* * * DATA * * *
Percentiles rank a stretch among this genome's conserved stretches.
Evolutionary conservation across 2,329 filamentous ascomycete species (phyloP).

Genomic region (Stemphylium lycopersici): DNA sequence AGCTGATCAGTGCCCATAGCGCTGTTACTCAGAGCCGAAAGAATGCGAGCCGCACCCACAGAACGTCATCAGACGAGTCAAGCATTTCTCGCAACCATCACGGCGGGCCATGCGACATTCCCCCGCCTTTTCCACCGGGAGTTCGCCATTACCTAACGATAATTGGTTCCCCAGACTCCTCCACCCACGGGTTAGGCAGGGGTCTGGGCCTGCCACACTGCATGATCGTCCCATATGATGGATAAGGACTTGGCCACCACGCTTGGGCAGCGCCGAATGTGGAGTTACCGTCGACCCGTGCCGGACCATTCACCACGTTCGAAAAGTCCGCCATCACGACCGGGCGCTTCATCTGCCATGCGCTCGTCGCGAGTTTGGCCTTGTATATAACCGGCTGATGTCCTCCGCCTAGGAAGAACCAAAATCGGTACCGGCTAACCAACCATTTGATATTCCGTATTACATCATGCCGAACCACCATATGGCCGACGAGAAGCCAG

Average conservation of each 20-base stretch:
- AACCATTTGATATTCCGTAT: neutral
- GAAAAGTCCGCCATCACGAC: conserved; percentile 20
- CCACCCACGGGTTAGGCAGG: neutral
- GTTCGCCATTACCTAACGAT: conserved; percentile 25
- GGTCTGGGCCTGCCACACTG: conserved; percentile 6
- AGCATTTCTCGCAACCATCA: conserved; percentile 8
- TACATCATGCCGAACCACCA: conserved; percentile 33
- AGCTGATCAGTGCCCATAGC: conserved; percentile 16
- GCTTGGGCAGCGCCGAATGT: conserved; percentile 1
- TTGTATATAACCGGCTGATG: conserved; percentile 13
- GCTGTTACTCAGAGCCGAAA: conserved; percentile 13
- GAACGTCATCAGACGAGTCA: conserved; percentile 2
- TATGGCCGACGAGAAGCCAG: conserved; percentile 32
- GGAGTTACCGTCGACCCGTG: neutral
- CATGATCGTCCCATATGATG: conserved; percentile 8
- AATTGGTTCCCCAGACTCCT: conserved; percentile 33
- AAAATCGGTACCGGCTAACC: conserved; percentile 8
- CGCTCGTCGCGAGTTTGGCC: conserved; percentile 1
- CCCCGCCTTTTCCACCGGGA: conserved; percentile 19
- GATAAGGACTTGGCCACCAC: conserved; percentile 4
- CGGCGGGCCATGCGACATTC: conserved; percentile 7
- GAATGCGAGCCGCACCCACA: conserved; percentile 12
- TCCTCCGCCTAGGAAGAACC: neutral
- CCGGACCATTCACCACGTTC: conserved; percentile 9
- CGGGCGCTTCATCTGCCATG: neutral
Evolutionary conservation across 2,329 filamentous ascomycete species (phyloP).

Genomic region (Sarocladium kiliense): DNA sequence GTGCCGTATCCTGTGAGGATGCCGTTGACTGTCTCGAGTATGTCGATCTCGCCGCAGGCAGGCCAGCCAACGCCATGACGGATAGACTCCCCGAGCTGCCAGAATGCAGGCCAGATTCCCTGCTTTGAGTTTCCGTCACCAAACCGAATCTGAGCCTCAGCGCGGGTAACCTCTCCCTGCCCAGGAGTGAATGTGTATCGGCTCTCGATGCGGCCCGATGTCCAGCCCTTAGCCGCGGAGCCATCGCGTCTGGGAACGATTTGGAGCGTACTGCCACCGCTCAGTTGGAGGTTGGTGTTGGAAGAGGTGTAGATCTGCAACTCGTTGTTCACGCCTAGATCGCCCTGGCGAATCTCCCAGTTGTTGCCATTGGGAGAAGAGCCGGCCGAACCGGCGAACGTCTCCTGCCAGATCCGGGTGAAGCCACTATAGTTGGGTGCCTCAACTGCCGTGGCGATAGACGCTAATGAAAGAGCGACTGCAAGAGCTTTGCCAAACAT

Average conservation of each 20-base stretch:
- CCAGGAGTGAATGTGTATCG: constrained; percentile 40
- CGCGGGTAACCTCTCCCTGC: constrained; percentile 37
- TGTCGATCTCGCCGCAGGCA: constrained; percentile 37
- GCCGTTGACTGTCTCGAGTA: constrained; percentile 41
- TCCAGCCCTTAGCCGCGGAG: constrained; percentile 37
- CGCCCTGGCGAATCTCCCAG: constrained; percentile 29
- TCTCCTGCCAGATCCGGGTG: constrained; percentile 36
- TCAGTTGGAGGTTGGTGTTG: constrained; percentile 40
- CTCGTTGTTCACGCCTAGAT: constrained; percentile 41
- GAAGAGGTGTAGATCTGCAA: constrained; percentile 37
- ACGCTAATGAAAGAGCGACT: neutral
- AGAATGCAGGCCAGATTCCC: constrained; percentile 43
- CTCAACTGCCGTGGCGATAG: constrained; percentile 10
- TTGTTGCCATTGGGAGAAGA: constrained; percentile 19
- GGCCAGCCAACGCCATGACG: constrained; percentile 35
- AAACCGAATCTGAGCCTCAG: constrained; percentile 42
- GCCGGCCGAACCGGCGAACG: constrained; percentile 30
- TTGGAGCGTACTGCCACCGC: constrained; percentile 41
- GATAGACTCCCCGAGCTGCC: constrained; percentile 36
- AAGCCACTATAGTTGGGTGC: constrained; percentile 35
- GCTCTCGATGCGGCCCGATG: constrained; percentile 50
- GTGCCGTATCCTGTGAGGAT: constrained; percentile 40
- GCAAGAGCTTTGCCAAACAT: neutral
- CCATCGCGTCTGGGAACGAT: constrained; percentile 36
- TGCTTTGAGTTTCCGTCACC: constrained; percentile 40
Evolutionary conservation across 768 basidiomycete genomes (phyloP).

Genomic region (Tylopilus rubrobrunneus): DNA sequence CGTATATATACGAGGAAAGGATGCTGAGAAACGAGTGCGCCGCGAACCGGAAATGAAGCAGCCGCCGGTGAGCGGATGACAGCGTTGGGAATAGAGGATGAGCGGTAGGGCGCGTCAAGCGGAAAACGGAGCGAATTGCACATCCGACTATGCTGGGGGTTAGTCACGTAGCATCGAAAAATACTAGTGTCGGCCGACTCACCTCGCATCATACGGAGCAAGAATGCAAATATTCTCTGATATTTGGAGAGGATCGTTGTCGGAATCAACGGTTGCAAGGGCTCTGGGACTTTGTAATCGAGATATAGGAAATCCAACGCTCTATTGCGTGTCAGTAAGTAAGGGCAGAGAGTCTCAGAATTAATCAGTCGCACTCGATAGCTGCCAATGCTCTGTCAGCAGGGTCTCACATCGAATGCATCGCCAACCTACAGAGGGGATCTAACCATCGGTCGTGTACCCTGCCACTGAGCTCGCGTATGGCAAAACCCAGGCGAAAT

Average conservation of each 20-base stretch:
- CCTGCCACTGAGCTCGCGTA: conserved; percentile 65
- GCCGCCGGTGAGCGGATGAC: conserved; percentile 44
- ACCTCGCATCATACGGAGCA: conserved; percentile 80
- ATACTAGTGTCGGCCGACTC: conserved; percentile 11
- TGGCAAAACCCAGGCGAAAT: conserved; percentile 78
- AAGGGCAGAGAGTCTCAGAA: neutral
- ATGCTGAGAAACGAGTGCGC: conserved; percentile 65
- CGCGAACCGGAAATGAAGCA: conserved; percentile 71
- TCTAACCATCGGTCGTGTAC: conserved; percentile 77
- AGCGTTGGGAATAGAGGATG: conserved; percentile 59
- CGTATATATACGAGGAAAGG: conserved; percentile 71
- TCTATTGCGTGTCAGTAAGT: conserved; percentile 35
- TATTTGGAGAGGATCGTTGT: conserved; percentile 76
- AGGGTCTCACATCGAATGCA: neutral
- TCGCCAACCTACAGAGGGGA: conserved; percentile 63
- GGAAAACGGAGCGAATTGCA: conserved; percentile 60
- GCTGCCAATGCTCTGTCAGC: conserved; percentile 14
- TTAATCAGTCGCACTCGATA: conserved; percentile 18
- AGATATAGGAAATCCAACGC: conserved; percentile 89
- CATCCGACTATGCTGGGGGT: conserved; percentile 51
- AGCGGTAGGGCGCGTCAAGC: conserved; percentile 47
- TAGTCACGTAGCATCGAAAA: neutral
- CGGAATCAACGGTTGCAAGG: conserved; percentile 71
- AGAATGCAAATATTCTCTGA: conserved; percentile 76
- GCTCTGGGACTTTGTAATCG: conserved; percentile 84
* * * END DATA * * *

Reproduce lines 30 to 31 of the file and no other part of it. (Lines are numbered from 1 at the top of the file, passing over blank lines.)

Evolutionary conservation across 2,329 filamentous ascomycete species (phyloP).

Genomic region (Sarocladium kiliense): DNA sequence GTGCCGTATCCTGTGAGGATGCCGTTGACTGTCTCGAGTATGTCGATCTCGCCGCAGGCAGGCCAGCCAACGCCATGACGGATAGACTCCCCGAGCTGCCAGAATGCAGGCCAGATTCCCTGCTTTGAGTTTCCGTCACCAAACCGAATCTGAGCCTCAGCGCGGGTAACCTCTCCCTGCCCAGGAGTGAATGTGTATCGGCTCTCGATGCGGCCCGATGTCCAGCCCTTAGCCGCGGAGCCATCGCGTCTGGGAACGATTTGGAGCGTACTGCCACCGCTCAGTTGGAGGTTGGTGTTGGAAGAGGTGTAGATCTGCAACTCGTTGTTCACGCCTAGATCGCCCTGGCGAATCTCCCAGTTGTTGCCATTGGGAGAAGAGCCGGCCGAACCGGCGAACGTCTCCTGCCAGATCCGGGTGAAGCCACTATAGTTGGGTGCCTCAACTGCCGTGGCGATAGACGCTAATGAAAGAGCGACTGCAAGAGCTTTGCCAAACAT